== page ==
Archive | November, 2010

Chico and Rita – style or substance?

26 Nov

I confess to having massive expectations for Chico and Rita. Not only do I love animation and it came highly recommended by people I respect, but I also completely fell for its directors, Fernando Trueba and Javier Mariscal, on BBC2’s the Culture Show. Plus I lived in Spain in the early nineties when Mariscal’s Bar-cel-ona logo and Olympic mascot, Cobi, were ubiquitous and, as boleros enjoyed a revival, Los Panchos played in every bar.

And on the whole I wasn’t disappointed. It’s a luscious, gorgeous film with a soundtrack (courtesy of Cuban composer Bebo Valdés) to die for and a humour I wasn’t expecting – in particular during the scenes in the tenement where Chico lives. The repartee amongst his neighbours provides some genuinely lol moments such as, for example, a neighbour defending his revolutionary credentials after criticising a power cut: ‘But I was reading Granma, and had just got to the interesting bit’!

Talking of translation (it took me a second to remember Granma is the official newspaper of the Cuban Communist Party and not just a variant of grandma) I’d have preferred to see Ramon’s advice  to Chico that he’s ‘enchochado’ translated as ‘in lust’ rather than ‘in love’ – ‘chocho’ being a (non-offensive) term for the female genitals.

The scenes in the tenement also touch on another aspect of the film I liked – its politics are lightly worn but deeply felt. When the action switches to Rita’s career in the USA not only is the obvious target of racial segregation criticised, but there are also visual references to the less blatant racism of the exoticising of, amongst others, Josephine Baker and Carmen Miranda.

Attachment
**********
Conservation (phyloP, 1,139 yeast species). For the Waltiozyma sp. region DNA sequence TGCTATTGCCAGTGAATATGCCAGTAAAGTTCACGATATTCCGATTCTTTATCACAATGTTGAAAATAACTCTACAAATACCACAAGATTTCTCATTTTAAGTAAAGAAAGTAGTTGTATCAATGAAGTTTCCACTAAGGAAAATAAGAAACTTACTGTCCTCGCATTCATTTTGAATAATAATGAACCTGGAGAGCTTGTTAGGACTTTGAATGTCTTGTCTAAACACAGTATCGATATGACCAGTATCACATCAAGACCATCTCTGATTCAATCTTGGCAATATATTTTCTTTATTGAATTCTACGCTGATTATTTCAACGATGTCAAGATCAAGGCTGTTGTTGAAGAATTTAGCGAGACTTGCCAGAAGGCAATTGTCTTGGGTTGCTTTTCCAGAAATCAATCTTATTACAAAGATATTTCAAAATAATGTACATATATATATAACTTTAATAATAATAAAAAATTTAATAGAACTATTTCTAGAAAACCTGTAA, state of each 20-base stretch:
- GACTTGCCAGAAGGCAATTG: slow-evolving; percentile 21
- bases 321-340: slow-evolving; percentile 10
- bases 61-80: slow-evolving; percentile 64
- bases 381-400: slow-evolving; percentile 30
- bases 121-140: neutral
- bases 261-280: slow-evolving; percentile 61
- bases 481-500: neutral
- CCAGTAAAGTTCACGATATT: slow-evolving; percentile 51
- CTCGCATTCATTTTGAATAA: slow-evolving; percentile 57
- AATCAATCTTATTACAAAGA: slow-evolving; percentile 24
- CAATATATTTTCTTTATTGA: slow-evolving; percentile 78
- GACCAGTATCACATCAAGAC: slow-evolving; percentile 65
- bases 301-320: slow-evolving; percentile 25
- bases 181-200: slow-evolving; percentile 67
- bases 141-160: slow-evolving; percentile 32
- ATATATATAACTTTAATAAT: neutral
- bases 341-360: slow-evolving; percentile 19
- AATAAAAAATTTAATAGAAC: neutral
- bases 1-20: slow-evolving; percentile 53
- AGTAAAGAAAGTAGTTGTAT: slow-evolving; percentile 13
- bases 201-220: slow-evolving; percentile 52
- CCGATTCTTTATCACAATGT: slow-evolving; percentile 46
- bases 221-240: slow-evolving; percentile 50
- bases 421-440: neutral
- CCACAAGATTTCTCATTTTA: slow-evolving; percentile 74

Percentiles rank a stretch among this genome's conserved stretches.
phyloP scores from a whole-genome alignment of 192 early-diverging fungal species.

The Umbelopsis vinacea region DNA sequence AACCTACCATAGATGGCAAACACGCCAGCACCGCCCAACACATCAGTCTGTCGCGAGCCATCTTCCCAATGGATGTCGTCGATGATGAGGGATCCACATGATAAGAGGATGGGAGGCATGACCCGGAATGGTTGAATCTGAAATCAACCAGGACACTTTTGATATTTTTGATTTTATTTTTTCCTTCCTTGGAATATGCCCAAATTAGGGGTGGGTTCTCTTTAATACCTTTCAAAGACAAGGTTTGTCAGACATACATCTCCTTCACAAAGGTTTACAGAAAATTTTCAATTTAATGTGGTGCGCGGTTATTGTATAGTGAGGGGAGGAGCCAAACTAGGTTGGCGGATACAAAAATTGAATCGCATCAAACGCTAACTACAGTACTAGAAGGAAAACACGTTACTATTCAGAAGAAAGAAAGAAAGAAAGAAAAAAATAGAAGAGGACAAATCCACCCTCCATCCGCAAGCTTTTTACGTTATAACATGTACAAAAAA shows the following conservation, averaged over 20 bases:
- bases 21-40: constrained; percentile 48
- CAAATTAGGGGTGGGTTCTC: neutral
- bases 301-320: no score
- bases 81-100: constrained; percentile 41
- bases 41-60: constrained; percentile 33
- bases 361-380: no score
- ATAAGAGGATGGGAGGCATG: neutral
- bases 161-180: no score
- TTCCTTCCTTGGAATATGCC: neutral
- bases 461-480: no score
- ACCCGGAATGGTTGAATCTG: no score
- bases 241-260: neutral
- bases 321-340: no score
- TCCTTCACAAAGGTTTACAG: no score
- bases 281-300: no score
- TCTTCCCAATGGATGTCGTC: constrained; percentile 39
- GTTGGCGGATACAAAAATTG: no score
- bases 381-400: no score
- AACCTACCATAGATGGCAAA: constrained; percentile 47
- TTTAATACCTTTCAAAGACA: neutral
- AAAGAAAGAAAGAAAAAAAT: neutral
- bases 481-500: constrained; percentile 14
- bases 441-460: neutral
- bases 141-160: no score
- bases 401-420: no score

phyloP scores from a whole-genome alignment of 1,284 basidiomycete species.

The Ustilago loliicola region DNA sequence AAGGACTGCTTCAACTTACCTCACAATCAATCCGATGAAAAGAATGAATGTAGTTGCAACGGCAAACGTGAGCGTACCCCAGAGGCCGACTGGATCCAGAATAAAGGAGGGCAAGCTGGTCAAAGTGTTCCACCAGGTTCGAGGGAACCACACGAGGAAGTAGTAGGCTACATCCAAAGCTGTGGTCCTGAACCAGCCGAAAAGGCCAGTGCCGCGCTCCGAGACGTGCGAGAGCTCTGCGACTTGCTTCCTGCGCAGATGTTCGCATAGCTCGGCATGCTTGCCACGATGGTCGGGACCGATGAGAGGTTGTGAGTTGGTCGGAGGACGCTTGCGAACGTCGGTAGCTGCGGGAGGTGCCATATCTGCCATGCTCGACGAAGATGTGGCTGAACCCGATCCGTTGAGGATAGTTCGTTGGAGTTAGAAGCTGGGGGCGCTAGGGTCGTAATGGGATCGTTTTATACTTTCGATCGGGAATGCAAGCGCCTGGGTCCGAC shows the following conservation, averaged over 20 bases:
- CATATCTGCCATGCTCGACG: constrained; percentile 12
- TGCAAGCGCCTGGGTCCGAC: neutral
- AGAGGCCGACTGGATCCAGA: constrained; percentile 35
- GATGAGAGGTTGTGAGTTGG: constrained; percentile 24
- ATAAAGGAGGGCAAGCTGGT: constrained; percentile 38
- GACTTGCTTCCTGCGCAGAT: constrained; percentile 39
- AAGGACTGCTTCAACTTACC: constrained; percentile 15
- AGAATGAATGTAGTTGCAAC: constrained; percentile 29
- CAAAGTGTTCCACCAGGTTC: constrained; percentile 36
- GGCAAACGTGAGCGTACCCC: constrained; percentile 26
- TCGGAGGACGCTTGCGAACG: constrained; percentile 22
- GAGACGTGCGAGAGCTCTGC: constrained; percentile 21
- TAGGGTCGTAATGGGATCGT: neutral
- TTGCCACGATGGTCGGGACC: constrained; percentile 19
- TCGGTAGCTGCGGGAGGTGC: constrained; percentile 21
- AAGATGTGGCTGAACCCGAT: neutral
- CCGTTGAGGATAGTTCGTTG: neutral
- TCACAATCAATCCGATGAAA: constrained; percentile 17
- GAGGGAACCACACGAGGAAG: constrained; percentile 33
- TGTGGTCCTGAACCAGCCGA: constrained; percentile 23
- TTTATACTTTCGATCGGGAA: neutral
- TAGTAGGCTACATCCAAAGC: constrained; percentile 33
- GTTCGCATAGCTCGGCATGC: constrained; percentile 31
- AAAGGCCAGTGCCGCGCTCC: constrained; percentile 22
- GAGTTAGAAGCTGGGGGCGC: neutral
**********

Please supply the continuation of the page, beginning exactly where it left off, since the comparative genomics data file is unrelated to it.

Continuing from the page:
Blog on the box, however, calls Chico and Rita ‘one of the most profoundly moving films of the year, a heart-wrenching love story’ and I have to disagree. Although a feast for the senses, the narrative fails to grip. It’s unevenly paced and contains some check-your-watch longueurs. And, although I did shed three tears at the end (I counted), I was annoyed with myself for doing so.

But perhaps boleros always have prided themselves on being a triumph of sentiment over intellect: the style is the substance. As Trueba comments on the film’s website: ‘For me Chico & Rita is a song, a romantic song, a bolero. It’s the story of two young people in Cuba at the end of the 40s, and how life gets them together and separates them like in a song. It’s a film full of music and love and sensuality and colour.’

A paean to both directors’ passion for Cuba and its music, somewhat disappointingly Chico and Rita never felt more than the sum of its parts – as gorgeous as those parts were. As they’re passions I share it still earns 4 out of 5 stars, but if you want to be profoundly moved seek out Mary and Max.

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My Afternoons with Margueritte